netcurmudgeon (netcurmudgeon) wrote,

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And a happy good morning to you too!

I got up this morning around 8:30, toddled down stairs, and plunked myself on the couch for my ritual morning look at the electronic world. My inbox had a bunch of messages from the automated monitoring system (a personal version of this) that keeps watch on my various servers. From the monitor's point of view, Alpha and Beta (my two production web servers) were going up and down.

We've had a lot of rain in the past few days, so my instant suspect was a problem with the DSL circuit that alpha and beta share for their Internet access. Pings from home to the servers were dropping 50% of the time. But, as I started to dig deeper, that hypothesis started losing ground. They weren't responding to SSH, and there was an odd period of high traffic on the MRTG traces for both servers. I began to suspect that the two servers had been compromised. (In other works, hacked! cracked! pwned!)

Thankfully that turned out to be wrong as well. I finally managed to SSH into Alpha and Beta from another host. A quick check of logins, active processes, and open network ports showed that both servers were exactly as they should be.

I turned my attention back to the possibility of a network problem, but things weren't adding up. Normally, when you are having connection problems, the problem is in what telco types call the last mile or the local loop meaning that circuit at the very edge of the carrier's network to you. Yet, both my cable service and the DSL service at Alpha's and Beta's undisclosed secure location appeared to be fine. The problem only manifested itself when one site tried to talk to the other. A traceroute from here to there brought the real problem to the light:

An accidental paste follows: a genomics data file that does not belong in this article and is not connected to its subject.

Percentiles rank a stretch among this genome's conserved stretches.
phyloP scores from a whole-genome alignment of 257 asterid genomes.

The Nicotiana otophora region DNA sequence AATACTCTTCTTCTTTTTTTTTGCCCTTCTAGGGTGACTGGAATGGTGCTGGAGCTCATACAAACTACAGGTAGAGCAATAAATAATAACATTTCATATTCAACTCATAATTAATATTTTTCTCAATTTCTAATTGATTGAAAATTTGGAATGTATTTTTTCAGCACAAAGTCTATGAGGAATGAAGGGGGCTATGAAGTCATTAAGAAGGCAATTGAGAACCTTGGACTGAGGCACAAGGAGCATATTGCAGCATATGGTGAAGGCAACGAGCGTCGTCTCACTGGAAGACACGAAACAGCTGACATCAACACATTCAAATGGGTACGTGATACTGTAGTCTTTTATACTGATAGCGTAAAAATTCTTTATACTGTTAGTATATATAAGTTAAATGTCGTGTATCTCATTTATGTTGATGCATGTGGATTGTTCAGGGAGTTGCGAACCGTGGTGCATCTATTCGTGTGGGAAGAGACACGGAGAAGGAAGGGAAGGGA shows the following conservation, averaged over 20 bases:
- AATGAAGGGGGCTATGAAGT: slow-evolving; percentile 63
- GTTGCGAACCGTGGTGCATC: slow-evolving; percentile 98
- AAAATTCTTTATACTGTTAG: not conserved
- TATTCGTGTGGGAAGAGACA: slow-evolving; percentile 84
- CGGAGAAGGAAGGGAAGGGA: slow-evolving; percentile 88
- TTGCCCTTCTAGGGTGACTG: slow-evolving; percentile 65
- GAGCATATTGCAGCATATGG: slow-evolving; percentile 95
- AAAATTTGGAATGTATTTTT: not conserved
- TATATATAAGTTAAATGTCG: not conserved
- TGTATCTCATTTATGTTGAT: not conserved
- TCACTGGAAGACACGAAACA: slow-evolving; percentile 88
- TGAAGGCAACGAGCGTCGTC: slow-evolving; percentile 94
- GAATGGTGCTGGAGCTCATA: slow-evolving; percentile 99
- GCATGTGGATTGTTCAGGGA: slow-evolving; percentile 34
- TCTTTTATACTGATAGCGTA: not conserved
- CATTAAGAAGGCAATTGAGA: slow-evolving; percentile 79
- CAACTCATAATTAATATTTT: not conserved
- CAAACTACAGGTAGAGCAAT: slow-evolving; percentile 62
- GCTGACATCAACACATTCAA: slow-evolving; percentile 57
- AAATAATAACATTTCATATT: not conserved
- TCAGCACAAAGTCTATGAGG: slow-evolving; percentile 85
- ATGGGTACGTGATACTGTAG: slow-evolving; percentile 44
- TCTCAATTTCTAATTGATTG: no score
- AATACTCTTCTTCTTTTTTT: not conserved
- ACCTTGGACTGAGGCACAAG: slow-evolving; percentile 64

Microsoft Windows 2000 [Version 5.00.2195]
(C) Copyright 1985-2000 Microsoft Corp.

C:\Documents and Settings\netcurmudgeon>tracert

Tracing route to []
over a maximum of 30 hops:

  1     7 ms     6 ms     8 ms
  2     7 ms     7 ms     7 ms []
  3    10 ms    11 ms    11 ms []
  4    10 ms    10 ms    12 ms []
  5    12 ms    10 ms    12 ms []
  6    17 ms    15 ms    15 ms []
  7    17 ms    16 ms    16 ms
  8    22 ms    19 ms    20 ms
  9    28 ms    35 ms    24 ms []
 10    24 ms    23 ms    23 ms []
 11    21 ms     *        *
 12    23 ms     *        * []
 13     *        *       25 ms []
 14     *        *        *     Request timed out.
 15    28 ms    27 ms     * []
 16     *        *        *     Request timed out.
 17    25 ms    27 ms     *
 18     *       26 ms     * []
 19     *        *        *     Request timed out.
 20    43 ms     *        * []
 21     *       40 ms     * []
 22     *        *        *     Request timed out.
 23    39 ms    40 ms     * []
 24     *        *       38 ms []

Trace complete.

C:\Documents and Settings\netcurmudgeon>

There, right in the middle of the trip we start losing packets (the red asteriks). Further poking showed that whatever router has the IP address was (still is) dropping half of the traffic that gets to it. The address doesn't resolve to a name, so I can't tell if it's Cox's or Broadwing's problem, but right at the border of their networks something is amis. Hopefully some groggy geek or geekette has been paged in and is looking at it.

Hey, from my perspective at least I'm not owned!

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